2 juveniles admit to police they started South San Francisco hillside sign fire

Two juveniles have admitted to South San Francisco police they started the hillside sign fire on Friday. The 14 and 16-year-olds were questioned by police and released to their families, pending an ongoing investigation officials said. 

A resident in the area reported seeing the two boys leaving the immediate area just after the fire started. The boys issued statements to police and the investigation will be forwarded to the South San Francisco fire marshal. Police say the teens may have set the fire unintentionally, but that remains to be determined.

Crews had earlier contained the five-alarm vegetation fire near the South San Francisco hillside sign that threatened several nearby homes. Police said there were no injuries reported or structures lost due to this fire. 

Three homes on Mountain Road were damaged.

The blaze broke out just before noon and quickly went to four alarms. Around 1 p.m., a fifth alarm was struck. South San Francisco Fire Department contained the fire just over an hour later. 

All evacuation orders were lifted at around 5:30 p.m. Residents on Larch Avenue, Carnelian Road, Sonja Road, Mountain Road, Ridgeview Court and Viewmont Terrance were affected. 

Neighbors say they smelled smoke and saw fire burning close to their homes-on what they call Sign Hill, where the name "South San Francisco" is prominently displayed on the hillside.

"I saw bright red blames go over the tree. I've never seen that before.

We saw ashes and it was pretty close to us," said April Chorba. 

She said she called 911 and evacuated with her family. 

"I was bascially like let's go. Let's get out of here. Grabbed a few belongings, said Hezekiah Chorba, April's husband. .

The couple says they grabbed their computers and the voting material so they can vote, jumped in their car and left.

Hezekiah took cell phone video he took as he drove away. thinking that their home may not survive.

He's now grateful that flames burned within a few feet of their home with no damage to the structure.

"We've been here more than 30 years. It's the first fire," said neighbor Lindy Sison whose home was one of three damaged by the fire.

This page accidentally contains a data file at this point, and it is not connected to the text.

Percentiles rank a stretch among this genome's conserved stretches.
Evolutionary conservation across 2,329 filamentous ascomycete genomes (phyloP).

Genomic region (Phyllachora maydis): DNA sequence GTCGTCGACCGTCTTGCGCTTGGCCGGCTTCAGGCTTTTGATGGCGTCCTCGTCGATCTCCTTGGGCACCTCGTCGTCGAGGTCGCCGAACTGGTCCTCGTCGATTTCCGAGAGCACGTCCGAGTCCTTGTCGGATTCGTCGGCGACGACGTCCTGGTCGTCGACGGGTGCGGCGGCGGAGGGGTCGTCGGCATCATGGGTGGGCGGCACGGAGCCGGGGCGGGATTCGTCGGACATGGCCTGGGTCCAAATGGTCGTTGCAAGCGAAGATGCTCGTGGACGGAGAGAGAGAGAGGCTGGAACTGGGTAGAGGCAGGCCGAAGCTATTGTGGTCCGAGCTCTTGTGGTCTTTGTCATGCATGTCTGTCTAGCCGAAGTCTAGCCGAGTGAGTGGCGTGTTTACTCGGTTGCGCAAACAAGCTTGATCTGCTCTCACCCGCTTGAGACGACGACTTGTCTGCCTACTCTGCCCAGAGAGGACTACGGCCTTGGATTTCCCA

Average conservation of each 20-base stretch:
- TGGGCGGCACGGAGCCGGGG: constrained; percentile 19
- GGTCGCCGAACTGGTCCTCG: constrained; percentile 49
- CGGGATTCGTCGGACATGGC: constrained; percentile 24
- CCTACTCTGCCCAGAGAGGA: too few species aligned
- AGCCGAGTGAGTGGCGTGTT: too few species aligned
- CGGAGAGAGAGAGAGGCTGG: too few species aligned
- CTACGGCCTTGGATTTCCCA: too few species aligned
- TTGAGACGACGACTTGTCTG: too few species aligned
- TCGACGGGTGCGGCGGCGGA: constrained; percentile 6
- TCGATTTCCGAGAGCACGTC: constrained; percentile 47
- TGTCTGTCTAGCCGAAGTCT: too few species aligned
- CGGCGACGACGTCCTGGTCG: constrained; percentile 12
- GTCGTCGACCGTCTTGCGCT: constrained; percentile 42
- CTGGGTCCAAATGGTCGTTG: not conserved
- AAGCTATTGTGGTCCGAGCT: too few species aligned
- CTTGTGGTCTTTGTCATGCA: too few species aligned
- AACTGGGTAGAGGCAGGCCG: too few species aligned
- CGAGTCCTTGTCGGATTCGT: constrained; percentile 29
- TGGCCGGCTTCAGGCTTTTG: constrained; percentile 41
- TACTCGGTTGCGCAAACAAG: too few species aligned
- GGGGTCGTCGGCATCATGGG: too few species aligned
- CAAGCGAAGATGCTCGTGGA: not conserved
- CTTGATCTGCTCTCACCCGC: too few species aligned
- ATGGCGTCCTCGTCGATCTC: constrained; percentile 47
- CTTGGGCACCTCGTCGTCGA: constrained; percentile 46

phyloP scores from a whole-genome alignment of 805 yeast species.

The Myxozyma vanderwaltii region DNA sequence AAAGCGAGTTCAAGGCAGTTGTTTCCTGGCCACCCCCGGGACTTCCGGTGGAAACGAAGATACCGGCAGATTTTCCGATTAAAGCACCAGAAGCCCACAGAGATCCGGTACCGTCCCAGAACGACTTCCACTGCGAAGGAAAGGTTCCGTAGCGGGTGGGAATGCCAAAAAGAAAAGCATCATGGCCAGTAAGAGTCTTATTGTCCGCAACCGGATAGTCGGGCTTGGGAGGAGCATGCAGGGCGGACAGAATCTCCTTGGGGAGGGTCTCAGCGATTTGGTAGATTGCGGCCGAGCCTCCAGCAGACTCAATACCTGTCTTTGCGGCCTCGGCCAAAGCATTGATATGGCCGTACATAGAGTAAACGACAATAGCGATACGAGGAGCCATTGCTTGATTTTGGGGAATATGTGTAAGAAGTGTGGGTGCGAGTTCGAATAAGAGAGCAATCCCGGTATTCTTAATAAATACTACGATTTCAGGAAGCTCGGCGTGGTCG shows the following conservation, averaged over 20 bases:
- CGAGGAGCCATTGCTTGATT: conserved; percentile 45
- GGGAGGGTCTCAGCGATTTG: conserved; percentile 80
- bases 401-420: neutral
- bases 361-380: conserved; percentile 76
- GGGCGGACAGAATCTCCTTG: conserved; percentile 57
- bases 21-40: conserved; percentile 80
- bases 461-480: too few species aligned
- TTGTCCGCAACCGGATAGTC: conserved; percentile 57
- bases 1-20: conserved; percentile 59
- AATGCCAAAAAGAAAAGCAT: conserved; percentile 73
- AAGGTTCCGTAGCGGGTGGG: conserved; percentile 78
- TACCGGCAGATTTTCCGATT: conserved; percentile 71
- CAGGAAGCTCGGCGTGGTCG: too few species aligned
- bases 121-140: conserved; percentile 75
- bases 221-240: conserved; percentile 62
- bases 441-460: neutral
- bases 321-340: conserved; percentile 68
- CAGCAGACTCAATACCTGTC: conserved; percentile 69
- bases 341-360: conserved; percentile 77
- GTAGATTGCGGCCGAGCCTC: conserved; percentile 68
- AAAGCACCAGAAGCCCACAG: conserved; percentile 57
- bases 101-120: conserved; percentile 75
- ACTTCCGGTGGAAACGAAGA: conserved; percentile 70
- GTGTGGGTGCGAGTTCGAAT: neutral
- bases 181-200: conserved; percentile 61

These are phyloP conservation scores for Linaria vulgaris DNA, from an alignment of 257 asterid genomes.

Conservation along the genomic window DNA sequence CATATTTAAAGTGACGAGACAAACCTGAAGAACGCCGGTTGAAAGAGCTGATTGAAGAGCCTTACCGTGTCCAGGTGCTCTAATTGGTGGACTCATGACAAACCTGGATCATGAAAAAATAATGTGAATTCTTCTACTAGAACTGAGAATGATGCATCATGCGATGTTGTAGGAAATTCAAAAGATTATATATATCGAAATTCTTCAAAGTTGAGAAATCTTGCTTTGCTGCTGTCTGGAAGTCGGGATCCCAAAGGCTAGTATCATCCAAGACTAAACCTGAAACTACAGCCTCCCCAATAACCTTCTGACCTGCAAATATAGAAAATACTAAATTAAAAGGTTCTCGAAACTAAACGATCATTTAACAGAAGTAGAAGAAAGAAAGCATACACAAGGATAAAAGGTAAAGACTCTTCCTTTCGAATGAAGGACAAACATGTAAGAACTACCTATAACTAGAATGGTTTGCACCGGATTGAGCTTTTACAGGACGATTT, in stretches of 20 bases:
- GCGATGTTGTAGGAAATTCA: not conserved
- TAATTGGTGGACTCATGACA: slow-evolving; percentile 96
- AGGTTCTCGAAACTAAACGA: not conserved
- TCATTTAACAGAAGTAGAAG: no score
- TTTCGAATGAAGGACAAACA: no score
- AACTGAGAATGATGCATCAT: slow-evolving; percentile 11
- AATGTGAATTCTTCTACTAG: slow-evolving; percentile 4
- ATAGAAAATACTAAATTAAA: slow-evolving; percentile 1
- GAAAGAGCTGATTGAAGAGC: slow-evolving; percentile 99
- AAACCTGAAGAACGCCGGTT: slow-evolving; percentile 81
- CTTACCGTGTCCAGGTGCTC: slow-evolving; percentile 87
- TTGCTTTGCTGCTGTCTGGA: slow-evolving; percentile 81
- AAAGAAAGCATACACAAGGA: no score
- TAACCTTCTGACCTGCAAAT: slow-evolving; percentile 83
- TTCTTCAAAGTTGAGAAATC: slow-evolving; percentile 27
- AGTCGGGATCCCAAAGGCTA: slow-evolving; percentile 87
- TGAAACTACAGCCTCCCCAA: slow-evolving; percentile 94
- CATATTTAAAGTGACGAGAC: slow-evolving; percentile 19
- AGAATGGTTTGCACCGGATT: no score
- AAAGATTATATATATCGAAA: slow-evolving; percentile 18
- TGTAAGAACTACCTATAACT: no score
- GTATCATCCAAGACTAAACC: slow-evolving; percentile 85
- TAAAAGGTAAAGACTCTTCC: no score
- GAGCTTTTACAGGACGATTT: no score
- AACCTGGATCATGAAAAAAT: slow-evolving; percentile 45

"We had low humidity. The temperatures were in the 90s, which is unusual for this area and heavy offshore winds," said Battalion Chief Jeff Huntze with North County Fire Authority which oversees Daly City, Pacifica and Brisbane.  He said his crews were there to support South San Francisco Fire by protecting structures. 

Aerial firefighting efforts were hindered by reports of drones overhead. Officials asked anyone flying a drone near the fire to land it immediately.

Fire officials said the conditions caused the flames to spread quickly, that it took crews about two hours to get the upper hand.

Relieved residents were allowed back home starting around 4 p.m.

"It's of sentimental value. We have all our memories and pictures and the kids grew up here," said Sison. He's grateful there's no loss of life and that his beloved cat was found safe. 

"Becuase of the fire department, our memories are still intact. Everything can be replaced," said Sison. "Our first responders are so efficient and fast taking out the fire."

Just after containing the first fire, another three-alarm fire was reported about 2:50 p.m. in the 100 block of Starlite Street, about a block from the South San Francisco Fire Department. This fire was in an industrial and business park area near North Canal Street.

Firefighters quickly gained the upper hand. A video of the blaze was shared with KTVU on Twitter and shows flames erupting from behind Royalty Auto Collision Center. It is not clear how this second fire started.